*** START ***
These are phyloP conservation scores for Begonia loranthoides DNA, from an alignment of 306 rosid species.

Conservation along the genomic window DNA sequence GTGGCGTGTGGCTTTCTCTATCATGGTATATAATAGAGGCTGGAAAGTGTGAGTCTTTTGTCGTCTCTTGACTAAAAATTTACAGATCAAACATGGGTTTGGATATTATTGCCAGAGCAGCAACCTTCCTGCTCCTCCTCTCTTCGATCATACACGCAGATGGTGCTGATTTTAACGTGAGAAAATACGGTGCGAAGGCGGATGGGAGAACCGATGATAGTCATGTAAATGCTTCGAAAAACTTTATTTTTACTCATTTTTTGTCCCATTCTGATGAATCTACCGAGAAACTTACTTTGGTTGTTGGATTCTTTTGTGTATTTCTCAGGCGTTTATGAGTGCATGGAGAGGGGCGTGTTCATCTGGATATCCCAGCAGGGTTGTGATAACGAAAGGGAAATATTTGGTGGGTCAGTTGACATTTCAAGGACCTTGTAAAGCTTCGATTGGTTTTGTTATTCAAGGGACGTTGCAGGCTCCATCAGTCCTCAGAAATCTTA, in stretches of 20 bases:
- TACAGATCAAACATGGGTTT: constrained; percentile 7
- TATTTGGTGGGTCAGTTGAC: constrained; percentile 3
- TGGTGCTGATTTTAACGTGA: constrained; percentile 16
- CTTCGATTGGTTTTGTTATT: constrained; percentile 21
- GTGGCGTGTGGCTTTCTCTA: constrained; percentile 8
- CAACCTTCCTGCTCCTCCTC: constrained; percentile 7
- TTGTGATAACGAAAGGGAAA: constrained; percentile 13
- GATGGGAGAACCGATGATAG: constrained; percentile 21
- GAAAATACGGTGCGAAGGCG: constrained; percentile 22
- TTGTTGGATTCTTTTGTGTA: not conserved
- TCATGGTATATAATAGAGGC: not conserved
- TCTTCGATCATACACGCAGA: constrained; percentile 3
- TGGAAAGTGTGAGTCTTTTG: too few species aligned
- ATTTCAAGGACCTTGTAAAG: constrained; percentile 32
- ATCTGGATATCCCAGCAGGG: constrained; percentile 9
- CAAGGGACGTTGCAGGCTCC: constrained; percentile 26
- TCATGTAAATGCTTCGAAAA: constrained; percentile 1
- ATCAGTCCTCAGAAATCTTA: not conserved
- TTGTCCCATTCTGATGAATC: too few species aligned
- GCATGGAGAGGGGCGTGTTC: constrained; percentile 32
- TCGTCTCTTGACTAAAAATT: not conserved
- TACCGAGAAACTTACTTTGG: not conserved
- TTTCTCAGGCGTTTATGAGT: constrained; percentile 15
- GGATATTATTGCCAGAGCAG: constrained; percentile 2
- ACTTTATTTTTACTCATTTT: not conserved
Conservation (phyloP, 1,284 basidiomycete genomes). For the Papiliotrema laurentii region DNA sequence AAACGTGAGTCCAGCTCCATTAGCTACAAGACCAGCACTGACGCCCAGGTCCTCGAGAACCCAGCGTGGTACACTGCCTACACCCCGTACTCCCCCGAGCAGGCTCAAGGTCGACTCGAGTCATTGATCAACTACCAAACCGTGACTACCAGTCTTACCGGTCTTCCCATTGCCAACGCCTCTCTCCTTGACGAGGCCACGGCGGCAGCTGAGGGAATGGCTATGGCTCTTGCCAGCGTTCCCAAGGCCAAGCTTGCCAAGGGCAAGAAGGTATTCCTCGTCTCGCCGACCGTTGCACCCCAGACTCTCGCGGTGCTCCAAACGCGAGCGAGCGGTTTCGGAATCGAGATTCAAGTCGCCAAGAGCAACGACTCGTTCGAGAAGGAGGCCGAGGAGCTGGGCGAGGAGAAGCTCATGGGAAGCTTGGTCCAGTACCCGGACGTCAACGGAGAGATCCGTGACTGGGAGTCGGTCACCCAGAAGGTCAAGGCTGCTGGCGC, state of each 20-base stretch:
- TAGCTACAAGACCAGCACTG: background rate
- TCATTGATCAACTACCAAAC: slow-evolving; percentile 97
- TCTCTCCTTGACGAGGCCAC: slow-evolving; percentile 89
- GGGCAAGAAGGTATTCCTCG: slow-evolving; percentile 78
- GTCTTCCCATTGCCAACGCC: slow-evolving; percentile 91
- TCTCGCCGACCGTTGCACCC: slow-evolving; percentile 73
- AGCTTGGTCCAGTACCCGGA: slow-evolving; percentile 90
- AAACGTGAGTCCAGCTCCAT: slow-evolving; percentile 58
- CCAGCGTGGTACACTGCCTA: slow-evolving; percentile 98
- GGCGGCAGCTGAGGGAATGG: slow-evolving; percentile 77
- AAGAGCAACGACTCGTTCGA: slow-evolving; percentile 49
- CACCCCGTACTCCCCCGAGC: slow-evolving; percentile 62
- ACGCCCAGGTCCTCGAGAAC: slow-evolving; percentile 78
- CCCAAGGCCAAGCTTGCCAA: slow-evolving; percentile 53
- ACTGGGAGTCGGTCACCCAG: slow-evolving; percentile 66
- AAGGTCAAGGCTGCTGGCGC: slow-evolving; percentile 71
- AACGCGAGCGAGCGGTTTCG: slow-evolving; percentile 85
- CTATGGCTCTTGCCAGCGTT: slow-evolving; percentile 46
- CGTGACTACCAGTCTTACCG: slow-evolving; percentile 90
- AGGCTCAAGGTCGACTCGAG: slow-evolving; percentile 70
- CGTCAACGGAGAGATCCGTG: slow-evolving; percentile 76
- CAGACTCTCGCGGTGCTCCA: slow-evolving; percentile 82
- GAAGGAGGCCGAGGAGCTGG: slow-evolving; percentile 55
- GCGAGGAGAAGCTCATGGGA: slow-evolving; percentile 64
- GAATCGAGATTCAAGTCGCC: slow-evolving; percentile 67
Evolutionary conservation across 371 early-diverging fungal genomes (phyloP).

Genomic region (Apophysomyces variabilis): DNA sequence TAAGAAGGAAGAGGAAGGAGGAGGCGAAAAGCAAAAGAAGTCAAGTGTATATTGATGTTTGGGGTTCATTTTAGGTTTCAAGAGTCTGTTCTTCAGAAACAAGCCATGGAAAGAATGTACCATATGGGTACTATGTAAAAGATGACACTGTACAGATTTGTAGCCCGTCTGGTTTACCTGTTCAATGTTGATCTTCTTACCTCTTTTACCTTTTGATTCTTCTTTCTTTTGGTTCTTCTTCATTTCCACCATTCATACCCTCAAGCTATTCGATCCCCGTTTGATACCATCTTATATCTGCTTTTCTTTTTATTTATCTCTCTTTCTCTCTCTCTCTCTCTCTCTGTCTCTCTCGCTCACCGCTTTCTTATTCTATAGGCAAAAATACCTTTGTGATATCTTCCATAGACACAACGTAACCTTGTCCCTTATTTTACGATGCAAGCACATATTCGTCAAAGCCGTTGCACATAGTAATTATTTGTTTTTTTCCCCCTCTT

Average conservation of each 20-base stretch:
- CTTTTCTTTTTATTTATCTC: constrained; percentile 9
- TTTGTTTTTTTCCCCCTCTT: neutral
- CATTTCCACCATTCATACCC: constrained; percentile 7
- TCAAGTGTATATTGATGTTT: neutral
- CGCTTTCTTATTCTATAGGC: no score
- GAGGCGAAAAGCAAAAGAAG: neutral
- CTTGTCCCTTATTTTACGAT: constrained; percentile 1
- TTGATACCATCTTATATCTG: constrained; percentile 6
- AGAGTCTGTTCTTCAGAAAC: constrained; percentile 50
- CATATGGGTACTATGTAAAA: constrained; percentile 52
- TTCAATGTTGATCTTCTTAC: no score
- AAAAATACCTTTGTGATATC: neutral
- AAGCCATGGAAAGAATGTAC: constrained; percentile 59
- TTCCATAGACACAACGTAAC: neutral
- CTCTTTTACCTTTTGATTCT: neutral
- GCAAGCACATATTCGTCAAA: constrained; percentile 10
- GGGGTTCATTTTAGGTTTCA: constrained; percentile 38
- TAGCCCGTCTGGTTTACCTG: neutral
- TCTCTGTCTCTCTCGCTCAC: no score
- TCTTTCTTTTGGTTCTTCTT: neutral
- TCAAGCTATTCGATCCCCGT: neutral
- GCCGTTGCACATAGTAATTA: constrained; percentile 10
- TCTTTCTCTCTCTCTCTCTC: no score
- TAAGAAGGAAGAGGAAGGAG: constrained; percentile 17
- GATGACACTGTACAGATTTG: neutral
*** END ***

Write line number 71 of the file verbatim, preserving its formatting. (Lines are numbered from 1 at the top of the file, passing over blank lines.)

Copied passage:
- CTCTTTTACCTTTTGATTCT: neutral